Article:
UPDATE: We now know who the voters who left Buster Posey and Jason Heyward off their Rookie of the Year ballots were: Yasushi Kikuchi of the Kyodo News (He’s a member of the L.A.-Anaheim BBWAA Chapter) was the only one to omit Posey. He had Gaby Sanchez first, Heyward second and Jaime Garcia third. The voter to omit Jason Heyward was Dejan Kovacevic of the Pittsburgh Post-Gazette. He had Posey first, and two Pirates — Neil Walker and Jose Tabata — second and third.
I can almost see Kikuchi’s vote if you assume that he’s a total hardass about playing time. Still ridiculous to leave Posey off because his production more than outweighed his lost time, but at least there’s a potential philosophical thread to hold onto there. Dejan, though? Dude, that’s just nuts. The Pittsburgh guy voting for two Pirates, neither of whom were considered top rookies by really anyone this year, is sketchy. I hope Dejan writes a column explaining his votes, because absent any other explanation, it smells like rank homerism. I like and respect Kovacevic’s work, so I want there to be a better reason than that.
2:33 P.M.: Like I said, I don’t take issue with Buster Posey taking the NL Rookie of the Year Award. Strong season, definitely deserving, even if I would have gone with Heyward. They were excruciatingly close in my mind once you controlled for Heyward playing in more games, but I don’t for the life of me presume to know how to value Posey’s defensive contributions and they may have made up for it. You’ll never hear me complain about Heyward not winning.
But I can complain about this: one writer left Buster Posey off his ballot entirely. One writer left Jason Heyward off. That is simply unreasonable.
Check out the voting yourself:there are 32 voters. Each one gets to name three players on their ballot. Both Posey and Heyward were named on only 31 ballots. I don’t care if you have Posey first or Heyward first, but how do you not have one of them either first, second or third?
Can this be explained by Gaby Sanchez’s two inexplicable first place votes? Is there a Florida insurgency? Did Sanchez’s flying clothesline of Nyjer Morgan not only catapult him higher in the rankings than he deserves, but also knock out votes for Posey and Heyward?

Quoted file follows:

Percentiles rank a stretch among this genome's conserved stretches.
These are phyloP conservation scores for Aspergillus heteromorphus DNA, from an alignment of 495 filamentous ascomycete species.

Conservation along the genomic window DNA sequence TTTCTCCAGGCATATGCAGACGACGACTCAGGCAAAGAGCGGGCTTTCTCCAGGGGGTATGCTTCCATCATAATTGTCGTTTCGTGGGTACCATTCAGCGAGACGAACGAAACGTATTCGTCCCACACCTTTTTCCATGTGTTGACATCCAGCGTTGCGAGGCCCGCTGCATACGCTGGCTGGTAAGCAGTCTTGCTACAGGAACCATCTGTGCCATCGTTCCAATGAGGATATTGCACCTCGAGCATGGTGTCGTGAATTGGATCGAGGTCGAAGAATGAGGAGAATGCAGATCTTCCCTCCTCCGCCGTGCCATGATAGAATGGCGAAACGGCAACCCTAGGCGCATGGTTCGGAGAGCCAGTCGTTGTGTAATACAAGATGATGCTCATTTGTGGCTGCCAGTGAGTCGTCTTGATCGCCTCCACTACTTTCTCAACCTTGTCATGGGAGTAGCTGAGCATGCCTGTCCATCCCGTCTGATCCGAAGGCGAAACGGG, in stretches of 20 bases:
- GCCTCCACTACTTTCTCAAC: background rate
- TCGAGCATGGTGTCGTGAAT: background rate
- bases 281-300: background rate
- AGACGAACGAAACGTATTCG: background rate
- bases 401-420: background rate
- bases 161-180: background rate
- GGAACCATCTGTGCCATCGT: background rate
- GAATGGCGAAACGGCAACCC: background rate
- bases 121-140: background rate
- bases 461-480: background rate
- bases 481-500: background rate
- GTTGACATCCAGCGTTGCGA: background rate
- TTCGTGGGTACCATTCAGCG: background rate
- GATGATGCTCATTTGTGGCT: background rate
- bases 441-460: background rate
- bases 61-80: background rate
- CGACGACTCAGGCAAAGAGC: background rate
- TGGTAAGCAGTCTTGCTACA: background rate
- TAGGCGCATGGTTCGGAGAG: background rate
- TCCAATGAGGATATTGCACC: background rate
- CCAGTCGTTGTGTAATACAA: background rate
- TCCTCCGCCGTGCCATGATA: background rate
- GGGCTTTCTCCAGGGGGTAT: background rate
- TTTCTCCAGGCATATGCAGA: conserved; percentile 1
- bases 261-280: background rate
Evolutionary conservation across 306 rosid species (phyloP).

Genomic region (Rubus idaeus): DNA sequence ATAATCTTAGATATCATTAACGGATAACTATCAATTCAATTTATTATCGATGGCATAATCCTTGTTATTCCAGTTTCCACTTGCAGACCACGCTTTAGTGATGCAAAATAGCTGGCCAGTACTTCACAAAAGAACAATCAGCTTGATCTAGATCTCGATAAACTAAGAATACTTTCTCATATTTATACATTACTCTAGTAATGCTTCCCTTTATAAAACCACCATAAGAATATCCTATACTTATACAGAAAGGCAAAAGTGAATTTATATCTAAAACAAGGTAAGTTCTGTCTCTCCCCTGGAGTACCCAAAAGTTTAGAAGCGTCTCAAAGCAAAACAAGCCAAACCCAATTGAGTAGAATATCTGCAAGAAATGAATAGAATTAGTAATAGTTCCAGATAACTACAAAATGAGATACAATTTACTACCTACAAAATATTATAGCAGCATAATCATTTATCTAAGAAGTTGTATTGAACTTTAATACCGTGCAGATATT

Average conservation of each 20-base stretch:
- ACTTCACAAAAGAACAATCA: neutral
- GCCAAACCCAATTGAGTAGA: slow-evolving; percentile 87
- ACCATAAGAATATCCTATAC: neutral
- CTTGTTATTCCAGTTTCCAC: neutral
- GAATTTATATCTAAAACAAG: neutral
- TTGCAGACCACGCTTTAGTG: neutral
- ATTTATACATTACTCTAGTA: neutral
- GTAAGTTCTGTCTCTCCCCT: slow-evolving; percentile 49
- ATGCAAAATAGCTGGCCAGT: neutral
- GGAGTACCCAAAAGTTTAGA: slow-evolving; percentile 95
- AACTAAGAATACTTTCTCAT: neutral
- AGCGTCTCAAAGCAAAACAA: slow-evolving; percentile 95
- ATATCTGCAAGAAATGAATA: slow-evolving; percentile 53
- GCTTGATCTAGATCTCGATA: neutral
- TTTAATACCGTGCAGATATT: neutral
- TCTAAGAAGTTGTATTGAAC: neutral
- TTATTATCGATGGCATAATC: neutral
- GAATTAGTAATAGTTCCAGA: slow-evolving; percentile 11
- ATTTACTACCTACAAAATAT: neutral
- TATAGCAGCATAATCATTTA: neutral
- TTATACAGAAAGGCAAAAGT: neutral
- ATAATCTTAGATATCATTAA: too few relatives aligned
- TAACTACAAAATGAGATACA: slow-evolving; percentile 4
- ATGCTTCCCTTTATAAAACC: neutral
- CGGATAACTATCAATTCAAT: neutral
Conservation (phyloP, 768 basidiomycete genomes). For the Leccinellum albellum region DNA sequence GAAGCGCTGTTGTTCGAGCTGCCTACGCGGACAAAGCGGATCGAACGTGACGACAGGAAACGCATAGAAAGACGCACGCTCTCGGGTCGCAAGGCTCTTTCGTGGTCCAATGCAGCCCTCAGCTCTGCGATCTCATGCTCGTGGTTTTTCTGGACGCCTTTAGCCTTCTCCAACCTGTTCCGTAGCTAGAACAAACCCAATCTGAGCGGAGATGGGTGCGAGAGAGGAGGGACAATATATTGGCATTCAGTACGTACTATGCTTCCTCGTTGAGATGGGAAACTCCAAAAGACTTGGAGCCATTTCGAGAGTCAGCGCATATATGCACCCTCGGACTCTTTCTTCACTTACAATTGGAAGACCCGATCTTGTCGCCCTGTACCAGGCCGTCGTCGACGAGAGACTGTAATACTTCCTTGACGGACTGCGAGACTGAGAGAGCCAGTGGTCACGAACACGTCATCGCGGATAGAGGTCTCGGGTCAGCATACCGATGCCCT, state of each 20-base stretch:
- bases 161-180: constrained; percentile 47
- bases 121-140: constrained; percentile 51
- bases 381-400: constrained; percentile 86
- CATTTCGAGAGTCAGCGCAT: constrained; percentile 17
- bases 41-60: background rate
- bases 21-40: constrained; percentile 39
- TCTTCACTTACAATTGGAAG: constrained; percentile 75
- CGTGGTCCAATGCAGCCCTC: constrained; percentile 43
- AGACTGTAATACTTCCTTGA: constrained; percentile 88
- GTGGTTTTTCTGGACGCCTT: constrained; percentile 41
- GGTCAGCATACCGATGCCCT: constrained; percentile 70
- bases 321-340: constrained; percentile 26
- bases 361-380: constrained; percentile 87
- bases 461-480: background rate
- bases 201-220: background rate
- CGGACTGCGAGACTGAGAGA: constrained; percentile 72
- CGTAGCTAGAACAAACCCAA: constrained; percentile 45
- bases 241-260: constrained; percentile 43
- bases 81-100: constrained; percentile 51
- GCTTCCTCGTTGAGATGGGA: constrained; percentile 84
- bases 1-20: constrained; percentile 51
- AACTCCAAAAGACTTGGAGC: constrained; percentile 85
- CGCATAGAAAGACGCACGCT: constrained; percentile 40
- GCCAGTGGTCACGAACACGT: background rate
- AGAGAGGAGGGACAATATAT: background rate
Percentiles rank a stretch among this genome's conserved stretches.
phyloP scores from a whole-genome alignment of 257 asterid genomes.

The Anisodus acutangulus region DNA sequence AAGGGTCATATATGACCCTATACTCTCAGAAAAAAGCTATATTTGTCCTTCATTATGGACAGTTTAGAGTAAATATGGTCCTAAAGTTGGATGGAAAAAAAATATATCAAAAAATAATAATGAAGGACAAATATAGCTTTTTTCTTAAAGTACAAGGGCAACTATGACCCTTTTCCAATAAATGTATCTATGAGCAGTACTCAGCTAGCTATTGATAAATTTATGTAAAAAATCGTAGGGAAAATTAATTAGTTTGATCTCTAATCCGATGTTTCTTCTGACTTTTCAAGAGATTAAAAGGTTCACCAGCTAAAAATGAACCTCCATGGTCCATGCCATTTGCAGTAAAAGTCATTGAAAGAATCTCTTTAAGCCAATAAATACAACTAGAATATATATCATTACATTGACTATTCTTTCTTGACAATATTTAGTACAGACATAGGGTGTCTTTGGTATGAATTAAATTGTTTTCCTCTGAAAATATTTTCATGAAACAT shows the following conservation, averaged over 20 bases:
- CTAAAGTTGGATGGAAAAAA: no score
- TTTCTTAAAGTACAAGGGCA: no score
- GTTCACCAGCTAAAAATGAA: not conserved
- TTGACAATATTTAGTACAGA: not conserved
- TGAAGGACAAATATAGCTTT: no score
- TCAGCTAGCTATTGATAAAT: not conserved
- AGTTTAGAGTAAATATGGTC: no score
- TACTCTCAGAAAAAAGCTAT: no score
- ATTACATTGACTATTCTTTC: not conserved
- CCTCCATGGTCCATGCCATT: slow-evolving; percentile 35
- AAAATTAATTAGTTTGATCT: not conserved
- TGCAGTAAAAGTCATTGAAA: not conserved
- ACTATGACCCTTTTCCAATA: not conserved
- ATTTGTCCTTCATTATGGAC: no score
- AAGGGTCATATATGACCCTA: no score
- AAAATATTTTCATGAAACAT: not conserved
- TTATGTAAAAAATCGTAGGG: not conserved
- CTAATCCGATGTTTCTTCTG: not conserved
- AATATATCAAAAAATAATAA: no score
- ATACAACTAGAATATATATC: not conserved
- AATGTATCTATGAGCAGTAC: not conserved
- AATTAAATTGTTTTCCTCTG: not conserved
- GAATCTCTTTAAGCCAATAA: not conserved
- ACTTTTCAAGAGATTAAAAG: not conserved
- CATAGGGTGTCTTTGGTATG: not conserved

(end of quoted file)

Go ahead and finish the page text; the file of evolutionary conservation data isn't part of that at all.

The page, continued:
Inquiring minds want to know . . .
Yu Darvish will be limited to 85-90 pitches when he makes his 2016 debut for the Rangers against the Pirates on Saturday, MLB.com’s T.R. Sullivan reports. Darvish hasn’t pitched since August 9, 2014 after undergoing Tommy John surgery.
Pitching coach Doug Brocail said, “That would be a good pitch count. It all depends on how he looks during the game and how many pitches he has. We’re not going to have him go out there and throw 150 pitches. Hopefully he gets out there and uses his fastball to get early outs and uses his pitches wisely and keeps us in the game.”
Darvish has made five minor league rehab appearances beginning on May 1. Over three starts with Double-A Frisco and two with Triple-A Round Rock, the right-hander yielded four runs (two earned) on nine hits and six walks with 21 strikeouts in 20 innings.
Tigers closer Francisco Rodriguez protected the Tigers’ lead in the ninth inning for what turned out to be a 3-1 victory. In doing so, he notched his league-leading 14th save of the season and the 400th save of his 15-year career. Rodriguez gave up a leadoff double to Freddy Galvis followed by a Maikel Franco single. However, he was able to retire Tommy Joseph on a sacrifice fly, Ryan Howard on a 4-3 ground out, and Carlos Ruiz on a strikeout to end the game.
Rodriguez is the sixth member of the 400-save club, joining Mariano Rivera (652), Trevor Hoffman (601), Lee Smith (478), John Franco (424), and Billy Wagner (422).
Rodriguez blew a save opportunity on Opening Day, but has gone 14-for-14 since. He carries a 3.57 ERA and a 16/6 K/BB ratio in 17 2/3 innings on the year.
Former major leaguer Jose Canseco will be a guest at the Frisco Rough Riders game against the Springfield Cardinals on June 4. After the game, he’ll participate in a Home Run Derby Challenge in which he takes on local challengers and attempts to break his own world record for the longest softball home run at 622 feet.
Here’s the link to the Roughl Riders schedule, which offers details on the event.
For those who might not know, the Rough Riders are the Rangers’ Double-A affiliate. Springfield is the Cardinals’ Double-A affiliate.
The Mets considered skipping Matt Harvey‘s start against the Nationals on Tuesday, but the right-hander said he wanted to make the start, so the club relented. Harvey has struggled mightily this season, entering the start with a 5.77 ERA and a 43/15 K/BB ratio in 48 1/3 innings.
Harvey was slammed for nine runs (six earned) in 2 2/3 innings in his most recent start against the Nationals last Thursday. He failed to finish the sixth inning in six of nine starts.
Things didn’t get any better for Harvey against the Nationals on Tuesday. He yielded five runs on eight hits — including three home runs — with two walks and a strikeout in five innings. Ryan Zimmerman, Anthony Rendon, and former teammate Daniel Murphy each clubbed homers against him. Meanwhile, Stephen Strasburg continued to dominate.
One wonders, if there isn’t anything physically wrong with Harvey — and there’s reason to suspect there might be, particularly due to a decline across the board in velocity — the Mets might just put him on the disabled list to give him a couple of weeks to clear his head. Harvey was booed by the home crowd last week, and failing to live up to expectations in New York can put a lot of pressure on a person.